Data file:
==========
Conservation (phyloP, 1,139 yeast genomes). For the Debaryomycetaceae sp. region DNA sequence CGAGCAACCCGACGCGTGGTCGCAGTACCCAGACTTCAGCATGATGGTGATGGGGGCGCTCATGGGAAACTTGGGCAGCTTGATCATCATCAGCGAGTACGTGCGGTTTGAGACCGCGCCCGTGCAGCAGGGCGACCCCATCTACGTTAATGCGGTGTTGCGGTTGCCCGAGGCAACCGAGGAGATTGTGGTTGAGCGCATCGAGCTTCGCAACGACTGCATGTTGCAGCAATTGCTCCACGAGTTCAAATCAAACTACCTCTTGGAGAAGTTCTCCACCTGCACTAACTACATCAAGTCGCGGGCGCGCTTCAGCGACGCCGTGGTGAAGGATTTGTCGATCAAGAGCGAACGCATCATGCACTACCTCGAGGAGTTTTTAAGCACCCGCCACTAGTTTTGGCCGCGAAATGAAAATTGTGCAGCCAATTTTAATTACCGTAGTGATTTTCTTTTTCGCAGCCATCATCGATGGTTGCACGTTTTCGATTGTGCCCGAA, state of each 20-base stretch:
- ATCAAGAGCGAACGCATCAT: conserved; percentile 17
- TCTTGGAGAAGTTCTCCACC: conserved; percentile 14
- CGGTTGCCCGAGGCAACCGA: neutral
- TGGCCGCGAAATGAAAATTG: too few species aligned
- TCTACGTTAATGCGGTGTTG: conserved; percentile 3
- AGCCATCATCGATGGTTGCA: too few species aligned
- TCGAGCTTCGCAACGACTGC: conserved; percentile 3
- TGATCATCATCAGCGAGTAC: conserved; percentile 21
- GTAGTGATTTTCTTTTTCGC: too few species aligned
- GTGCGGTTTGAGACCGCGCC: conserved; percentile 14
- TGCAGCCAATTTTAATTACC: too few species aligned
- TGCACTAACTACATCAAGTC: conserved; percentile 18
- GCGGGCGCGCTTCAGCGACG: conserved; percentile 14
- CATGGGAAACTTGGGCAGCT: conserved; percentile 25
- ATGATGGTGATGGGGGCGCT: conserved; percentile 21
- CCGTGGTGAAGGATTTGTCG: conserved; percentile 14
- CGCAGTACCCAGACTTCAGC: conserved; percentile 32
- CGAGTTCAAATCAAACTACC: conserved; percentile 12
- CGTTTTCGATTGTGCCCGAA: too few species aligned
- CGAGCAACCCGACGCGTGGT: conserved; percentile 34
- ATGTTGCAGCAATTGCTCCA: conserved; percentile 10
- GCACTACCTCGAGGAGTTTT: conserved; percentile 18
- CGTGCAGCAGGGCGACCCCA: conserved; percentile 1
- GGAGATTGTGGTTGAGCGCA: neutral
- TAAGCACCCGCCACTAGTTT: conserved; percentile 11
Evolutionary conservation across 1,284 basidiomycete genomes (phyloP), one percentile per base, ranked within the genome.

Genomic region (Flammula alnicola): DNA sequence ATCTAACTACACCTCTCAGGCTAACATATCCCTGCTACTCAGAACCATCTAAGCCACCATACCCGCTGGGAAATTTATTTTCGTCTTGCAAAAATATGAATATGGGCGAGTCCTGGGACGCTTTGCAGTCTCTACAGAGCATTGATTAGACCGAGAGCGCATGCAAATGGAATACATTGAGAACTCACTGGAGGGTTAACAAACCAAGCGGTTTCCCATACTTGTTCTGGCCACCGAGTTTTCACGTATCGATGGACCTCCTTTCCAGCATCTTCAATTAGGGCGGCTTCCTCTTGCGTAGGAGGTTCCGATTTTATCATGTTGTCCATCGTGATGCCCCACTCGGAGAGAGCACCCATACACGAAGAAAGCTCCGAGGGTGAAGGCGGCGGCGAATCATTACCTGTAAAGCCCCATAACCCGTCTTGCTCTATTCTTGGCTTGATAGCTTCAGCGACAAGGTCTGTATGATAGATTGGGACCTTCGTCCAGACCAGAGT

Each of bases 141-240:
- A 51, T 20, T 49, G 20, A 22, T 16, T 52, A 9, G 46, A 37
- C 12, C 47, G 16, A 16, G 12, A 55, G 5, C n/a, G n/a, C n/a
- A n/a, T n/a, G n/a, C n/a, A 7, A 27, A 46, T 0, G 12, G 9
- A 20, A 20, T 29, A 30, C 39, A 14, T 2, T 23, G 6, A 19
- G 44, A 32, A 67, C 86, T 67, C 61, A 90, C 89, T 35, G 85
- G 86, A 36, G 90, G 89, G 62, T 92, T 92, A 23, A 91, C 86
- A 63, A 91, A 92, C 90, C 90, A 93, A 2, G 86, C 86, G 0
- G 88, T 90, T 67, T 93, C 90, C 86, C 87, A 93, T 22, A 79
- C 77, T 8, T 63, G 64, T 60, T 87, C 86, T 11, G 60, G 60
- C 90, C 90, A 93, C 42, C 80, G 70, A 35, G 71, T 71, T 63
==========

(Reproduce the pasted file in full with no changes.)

Conservation (phyloP, 1,139 yeast genomes). For the Debaryomycetaceae sp. region DNA sequence CGAGCAACCCGACGCGTGGTCGCAGTACCCAGACTTCAGCATGATGGTGATGGGGGCGCTCATGGGAAACTTGGGCAGCTTGATCATCATCAGCGAGTACGTGCGGTTTGAGACCGCGCCCGTGCAGCAGGGCGACCCCATCTACGTTAATGCGGTGTTGCGGTTGCCCGAGGCAACCGAGGAGATTGTGGTTGAGCGCATCGAGCTTCGCAACGACTGCATGTTGCAGCAATTGCTCCACGAGTTCAAATCAAACTACCTCTTGGAGAAGTTCTCCACCTGCACTAACTACATCAAGTCGCGGGCGCGCTTCAGCGACGCCGTGGTGAAGGATTTGTCGATCAAGAGCGAACGCATCATGCACTACCTCGAGGAGTTTTTAAGCACCCGCCACTAGTTTTGGCCGCGAAATGAAAATTGTGCAGCCAATTTTAATTACCGTAGTGATTTTCTTTTTCGCAGCCATCATCGATGGTTGCACGTTTTCGATTGTGCCCGAA, state of each 20-base stretch:
- ATCAAGAGCGAACGCATCAT: conserved; percentile 17
- TCTTGGAGAAGTTCTCCACC: conserved; percentile 14
- CGGTTGCCCGAGGCAACCGA: neutral
- TGGCCGCGAAATGAAAATTG: too few species aligned
- TCTACGTTAATGCGGTGTTG: conserved; percentile 3
- AGCCATCATCGATGGTTGCA: too few species aligned
- TCGAGCTTCGCAACGACTGC: conserved; percentile 3
- TGATCATCATCAGCGAGTAC: conserved; percentile 21
- GTAGTGATTTTCTTTTTCGC: too few species aligned
- GTGCGGTTTGAGACCGCGCC: conserved; percentile 14
- TGCAGCCAATTTTAATTACC: too few species aligned
- TGCACTAACTACATCAAGTC: conserved; percentile 18
- GCGGGCGCGCTTCAGCGACG: conserved; percentile 14
- CATGGGAAACTTGGGCAGCT: conserved; percentile 25
- ATGATGGTGATGGGGGCGCT: conserved; percentile 21
- CCGTGGTGAAGGATTTGTCG: conserved; percentile 14
- CGCAGTACCCAGACTTCAGC: conserved; percentile 32
- CGAGTTCAAATCAAACTACC: conserved; percentile 12
- CGTTTTCGATTGTGCCCGAA: too few species aligned
- CGAGCAACCCGACGCGTGGT: conserved; percentile 34
- ATGTTGCAGCAATTGCTCCA: conserved; percentile 10
- GCACTACCTCGAGGAGTTTT: conserved; percentile 18
- CGTGCAGCAGGGCGACCCCA: conserved; percentile 1
- GGAGATTGTGGTTGAGCGCA: neutral
- TAAGCACCCGCCACTAGTTT: conserved; percentile 11
Evolutionary conservation across 1,284 basidiomycete genomes (phyloP), one percentile per base, ranked within the genome.

Genomic region (Flammula alnicola): DNA sequence ATCTAACTACACCTCTCAGGCTAACATATCCCTGCTACTCAGAACCATCTAAGCCACCATACCCGCTGGGAAATTTATTTTCGTCTTGCAAAAATATGAATATGGGCGAGTCCTGGGACGCTTTGCAGTCTCTACAGAGCATTGATTAGACCGAGAGCGCATGCAAATGGAATACATTGAGAACTCACTGGAGGGTTAACAAACCAAGCGGTTTCCCATACTTGTTCTGGCCACCGAGTTTTCACGTATCGATGGACCTCCTTTCCAGCATCTTCAATTAGGGCGGCTTCCTCTTGCGTAGGAGGTTCCGATTTTATCATGTTGTCCATCGTGATGCCCCACTCGGAGAGAGCACCCATACACGAAGAAAGCTCCGAGGGTGAAGGCGGCGGCGAATCATTACCTGTAAAGCCCCATAACCCGTCTTGCTCTATTCTTGGCTTGATAGCTTCAGCGACAAGGTCTGTATGATAGATTGGGACCTTCGTCCAGACCAGAGT

Each of bases 141-240:
- A 51, T 20, T 49, G 20, A 22, T 16, T 52, A 9, G 46, A 37
- C 12, C 47, G 16, A 16, G 12, A 55, G 5, C n/a, G n/a, C n/a
- A n/a, T n/a, G n/a, C n/a, A 7, A 27, A 46, T 0, G 12, G 9
- A 20, A 20, T 29, A 30, C 39, A 14, T 2, T 23, G 6, A 19
- G 44, A 32, A 67, C 86, T 67, C 61, A 90, C 89, T 35, G 85
- G 86, A 36, G 90, G 89, G 62, T 92, T 92, A 23, A 91, C 86
- A 63, A 91, A 92, C 90, C 90, A 93, A 2, G 86, C 86, G 0
- G 88, T 90, T 67, T 93, C 90, C 86, C 87, A 93, T 22, A 79
- C 77, T 8, T 63, G 64, T 60, T 87, C 86, T 11, G 60, G 60
- C 90, C 90, A 93, C 42, C 80, G 70, A 35, G 71, T 71, T 63